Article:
Comparing proxy and model estimates of hydroclimate variability and change over the Common Era
AuthorAnchukaitis, Kevin J.
AffiliationUniv Arizona, Sch Geog & Dev
MetadataShow full item record
PublisherCOPERNICUS GESELLSCHAFT MBH
CitationComparing proxy and model estimates of hydroclimate variability and change over the Common Era 2017, 13 (12):1851 Climate of the Past
JournalClimate of the Past
Rights© Author(s) 2017. This work is distributed under the Creative Commons Attribution 3.0 License.
Collection InformationThis item from the UA Faculty Publications collection is made available by the University of Arizona with support from the University of Arizona Libraries. If you have questions, please contact us at firstname.lastname@example.org.
AbstractWater availability is fundamental to societies and ecosystems, but our understanding of variations in hydroclimate (including extreme events, flooding, and decadal periods of drought) is limited because of a paucity of modern instrumental observations that are distributed unevenly across the globe and only span parts of the 20th and 21st centuries. Such data coverage is insufficient for characterizing hydroclimate and its associated dynamics because of its multidecadal to centennial variability and highly regionalized spatial signature. High-resolution (seasonal to decadal) hydroclimatic proxies that span all or parts of the Common Era (CE) and paleoclimate simulations from climate models are therefore important tools for augmenting our understanding of hydroclimate variability. In particular, the comparison of the two sources of information is critical for addressing the uncertainties and limitations of both while enriching each of their interpretations. We review the principal proxy data available for hydroclimatic reconstructions over the CE and highlight the contemporary understanding of how these proxies are interpreted as hydroclimate indicators. We also review the available last-millennium simulations from fully coupled climate models and discuss several outstanding challenges associated with simulating hydroclimate variability and change over the CE. A specific review of simulated hydroclimatic changes forced by volcanic events is provided, as is a discussion of expected improvements in estimated radiative forcings, models, and their implementation in the future. Our review of hydroclimatic proxies and last-millennium model simulations is used as the basis for articulating a variety of considerations and best practices for how to perform proxy–model comparisons of CE hydroclimate. This discussion provides a framework for how best to evaluate hydroclimate variability and its associated dynamics using these comparisons and how they can better inform interpretations of both proxy data and model simulations. We subsequently explore means of using proxy–model comparisons to better constrain and characterize future hydroclimate risks. This is explored specifically in the context of several examples that demonstrate how proxy–model comparisons can be used to quantitatively constrain future hydroclimatic risks as estimated from climate model projections.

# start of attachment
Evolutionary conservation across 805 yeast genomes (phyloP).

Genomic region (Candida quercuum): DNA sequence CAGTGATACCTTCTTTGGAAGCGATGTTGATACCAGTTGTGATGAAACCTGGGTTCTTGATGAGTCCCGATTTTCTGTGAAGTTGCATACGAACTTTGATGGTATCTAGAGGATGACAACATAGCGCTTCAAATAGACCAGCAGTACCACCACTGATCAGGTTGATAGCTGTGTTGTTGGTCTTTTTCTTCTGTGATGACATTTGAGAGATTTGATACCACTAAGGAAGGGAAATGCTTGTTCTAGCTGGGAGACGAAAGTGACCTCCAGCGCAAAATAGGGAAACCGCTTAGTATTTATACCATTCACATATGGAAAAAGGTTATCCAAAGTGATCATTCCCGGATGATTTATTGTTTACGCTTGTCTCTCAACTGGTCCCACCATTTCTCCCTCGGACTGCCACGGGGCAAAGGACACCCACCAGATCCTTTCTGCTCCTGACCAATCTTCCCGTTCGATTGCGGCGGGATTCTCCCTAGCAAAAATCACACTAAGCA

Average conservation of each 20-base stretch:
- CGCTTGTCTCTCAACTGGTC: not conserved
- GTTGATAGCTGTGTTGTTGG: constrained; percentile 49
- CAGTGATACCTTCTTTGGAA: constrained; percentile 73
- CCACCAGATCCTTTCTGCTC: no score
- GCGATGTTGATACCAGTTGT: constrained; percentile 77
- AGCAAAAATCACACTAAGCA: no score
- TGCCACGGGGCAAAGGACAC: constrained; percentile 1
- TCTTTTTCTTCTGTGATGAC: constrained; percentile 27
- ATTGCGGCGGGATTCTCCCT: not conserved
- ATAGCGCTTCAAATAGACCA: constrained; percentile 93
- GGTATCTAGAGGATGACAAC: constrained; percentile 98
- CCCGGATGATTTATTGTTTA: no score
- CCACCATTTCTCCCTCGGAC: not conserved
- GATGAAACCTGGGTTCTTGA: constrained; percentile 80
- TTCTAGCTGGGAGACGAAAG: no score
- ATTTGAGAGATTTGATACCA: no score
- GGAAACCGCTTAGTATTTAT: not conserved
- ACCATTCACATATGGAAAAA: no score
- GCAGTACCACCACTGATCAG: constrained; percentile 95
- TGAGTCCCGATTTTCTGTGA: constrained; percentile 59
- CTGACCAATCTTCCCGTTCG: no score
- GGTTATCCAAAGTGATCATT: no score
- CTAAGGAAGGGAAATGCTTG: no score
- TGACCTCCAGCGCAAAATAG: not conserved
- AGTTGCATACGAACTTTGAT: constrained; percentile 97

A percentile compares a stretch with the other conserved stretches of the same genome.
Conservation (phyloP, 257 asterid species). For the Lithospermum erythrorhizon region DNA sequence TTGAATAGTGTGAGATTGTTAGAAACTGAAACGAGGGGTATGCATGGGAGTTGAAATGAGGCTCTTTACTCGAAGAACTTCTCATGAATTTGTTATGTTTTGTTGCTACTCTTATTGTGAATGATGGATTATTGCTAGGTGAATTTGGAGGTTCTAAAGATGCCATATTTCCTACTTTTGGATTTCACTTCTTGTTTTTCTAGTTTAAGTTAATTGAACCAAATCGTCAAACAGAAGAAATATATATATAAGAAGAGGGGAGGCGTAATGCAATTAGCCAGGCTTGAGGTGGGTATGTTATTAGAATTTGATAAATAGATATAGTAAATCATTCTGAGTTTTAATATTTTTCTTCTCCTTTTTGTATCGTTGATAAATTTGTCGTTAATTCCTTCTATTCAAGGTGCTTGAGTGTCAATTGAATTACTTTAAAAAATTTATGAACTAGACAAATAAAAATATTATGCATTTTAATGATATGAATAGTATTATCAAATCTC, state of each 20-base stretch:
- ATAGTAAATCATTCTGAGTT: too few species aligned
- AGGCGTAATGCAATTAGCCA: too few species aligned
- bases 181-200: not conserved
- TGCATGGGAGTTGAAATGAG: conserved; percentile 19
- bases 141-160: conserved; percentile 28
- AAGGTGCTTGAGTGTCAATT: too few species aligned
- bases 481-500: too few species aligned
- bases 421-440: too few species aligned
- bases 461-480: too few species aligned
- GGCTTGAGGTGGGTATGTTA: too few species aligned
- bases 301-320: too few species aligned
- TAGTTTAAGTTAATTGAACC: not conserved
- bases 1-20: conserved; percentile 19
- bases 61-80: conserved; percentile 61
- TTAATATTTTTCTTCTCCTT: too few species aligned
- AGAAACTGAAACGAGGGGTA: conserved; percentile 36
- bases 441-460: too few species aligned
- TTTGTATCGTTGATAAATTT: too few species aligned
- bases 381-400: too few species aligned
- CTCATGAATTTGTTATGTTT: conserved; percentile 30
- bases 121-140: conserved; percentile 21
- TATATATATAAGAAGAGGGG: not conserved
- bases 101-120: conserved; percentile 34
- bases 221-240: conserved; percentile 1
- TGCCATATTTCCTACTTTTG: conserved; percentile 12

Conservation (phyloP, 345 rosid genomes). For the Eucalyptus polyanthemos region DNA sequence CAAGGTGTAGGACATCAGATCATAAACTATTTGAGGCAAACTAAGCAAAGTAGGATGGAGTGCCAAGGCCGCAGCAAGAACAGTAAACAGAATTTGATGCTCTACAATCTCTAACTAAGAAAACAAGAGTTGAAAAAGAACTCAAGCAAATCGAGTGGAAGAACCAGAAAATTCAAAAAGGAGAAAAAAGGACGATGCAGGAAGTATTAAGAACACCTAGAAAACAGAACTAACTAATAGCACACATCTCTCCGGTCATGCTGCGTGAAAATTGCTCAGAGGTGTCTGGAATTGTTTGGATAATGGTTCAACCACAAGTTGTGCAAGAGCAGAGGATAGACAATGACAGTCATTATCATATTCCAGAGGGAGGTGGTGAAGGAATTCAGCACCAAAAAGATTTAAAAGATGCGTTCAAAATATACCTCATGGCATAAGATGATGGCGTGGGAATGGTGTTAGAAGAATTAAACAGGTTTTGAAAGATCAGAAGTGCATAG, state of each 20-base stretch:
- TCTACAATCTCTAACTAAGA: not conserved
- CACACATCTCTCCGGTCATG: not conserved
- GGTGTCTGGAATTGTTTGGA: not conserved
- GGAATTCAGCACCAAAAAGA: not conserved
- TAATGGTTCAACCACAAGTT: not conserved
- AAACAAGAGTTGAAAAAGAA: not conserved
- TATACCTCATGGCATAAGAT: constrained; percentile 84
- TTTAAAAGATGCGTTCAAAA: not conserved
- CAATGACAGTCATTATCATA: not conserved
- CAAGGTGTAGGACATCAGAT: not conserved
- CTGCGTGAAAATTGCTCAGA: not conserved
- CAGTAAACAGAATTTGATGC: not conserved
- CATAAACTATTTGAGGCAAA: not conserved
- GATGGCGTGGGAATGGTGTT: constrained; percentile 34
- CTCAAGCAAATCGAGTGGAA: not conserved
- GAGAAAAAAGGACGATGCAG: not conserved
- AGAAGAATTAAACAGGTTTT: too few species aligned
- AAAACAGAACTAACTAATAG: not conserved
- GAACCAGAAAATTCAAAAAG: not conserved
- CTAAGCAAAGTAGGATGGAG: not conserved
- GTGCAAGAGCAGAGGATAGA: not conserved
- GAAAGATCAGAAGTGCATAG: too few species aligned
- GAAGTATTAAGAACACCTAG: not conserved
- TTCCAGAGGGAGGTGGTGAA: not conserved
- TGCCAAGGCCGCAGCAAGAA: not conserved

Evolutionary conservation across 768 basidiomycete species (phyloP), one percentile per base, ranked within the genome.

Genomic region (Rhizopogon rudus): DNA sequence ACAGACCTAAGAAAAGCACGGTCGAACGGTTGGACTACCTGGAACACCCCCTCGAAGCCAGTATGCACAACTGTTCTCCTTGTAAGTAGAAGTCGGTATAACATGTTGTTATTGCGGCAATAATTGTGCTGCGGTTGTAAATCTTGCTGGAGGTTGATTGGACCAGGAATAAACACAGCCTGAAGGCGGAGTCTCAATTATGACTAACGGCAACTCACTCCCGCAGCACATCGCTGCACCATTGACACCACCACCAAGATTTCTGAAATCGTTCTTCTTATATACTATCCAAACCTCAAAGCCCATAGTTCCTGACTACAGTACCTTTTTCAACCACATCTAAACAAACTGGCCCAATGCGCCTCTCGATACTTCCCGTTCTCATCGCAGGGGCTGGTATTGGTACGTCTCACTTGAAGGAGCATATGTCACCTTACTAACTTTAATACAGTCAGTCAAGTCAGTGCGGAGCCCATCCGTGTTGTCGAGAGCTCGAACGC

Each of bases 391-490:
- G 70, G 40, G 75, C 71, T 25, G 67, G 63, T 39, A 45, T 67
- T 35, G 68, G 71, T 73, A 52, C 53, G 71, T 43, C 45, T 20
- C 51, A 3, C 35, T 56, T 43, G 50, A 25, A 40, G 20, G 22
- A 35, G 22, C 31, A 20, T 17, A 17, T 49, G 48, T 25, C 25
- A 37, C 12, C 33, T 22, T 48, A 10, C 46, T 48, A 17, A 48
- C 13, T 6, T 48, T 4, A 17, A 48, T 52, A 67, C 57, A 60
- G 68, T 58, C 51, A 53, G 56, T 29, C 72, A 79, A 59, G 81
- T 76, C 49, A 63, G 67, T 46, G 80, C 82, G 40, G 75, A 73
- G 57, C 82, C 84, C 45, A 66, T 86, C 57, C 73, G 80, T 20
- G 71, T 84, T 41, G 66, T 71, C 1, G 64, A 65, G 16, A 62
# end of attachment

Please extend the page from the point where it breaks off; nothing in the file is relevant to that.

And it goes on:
NoteOpen access journal.
VersionFinal published version
SponsorsUS National Science Foundation through the National Center for Atmospheric Research; US National Science Foundation [AGS-1502150, AGS-1303976, AGS-1433551, AGS-1602564, AGS-1501856, AGS-1243125, AGS-1243107, AGS-1404003, AGS-1243204, AGS-1401400, AGS-1602581, AGS-1502830, AGS-1203785, AGS-1602920, OCE-1502832]; Australian Research Council [SR140300001, FL100100195, DECRA DE16010092]; National Natural Science Foundation of China [41305069, 41675082]; Jiangsu Collaborative Innovation Center for Climate Change; German Federal Ministry of Education and Research (BMBF); JPI-Climate/Belmont Forum [FKZ: 01LP1607B]; DFG-Research Center/Cluster of Excellence; Swedish Science Council (VR) [2012-5246]; Swiss National Science Foundation; Brown Institute for Environment and Society; Lamont-Doherty Postdoctoral Fellowship and Earth Institute Postdoctoral Fellowship programs of Columbia University; NOAA Climate and Global Change Postdoctoral Fellowship Program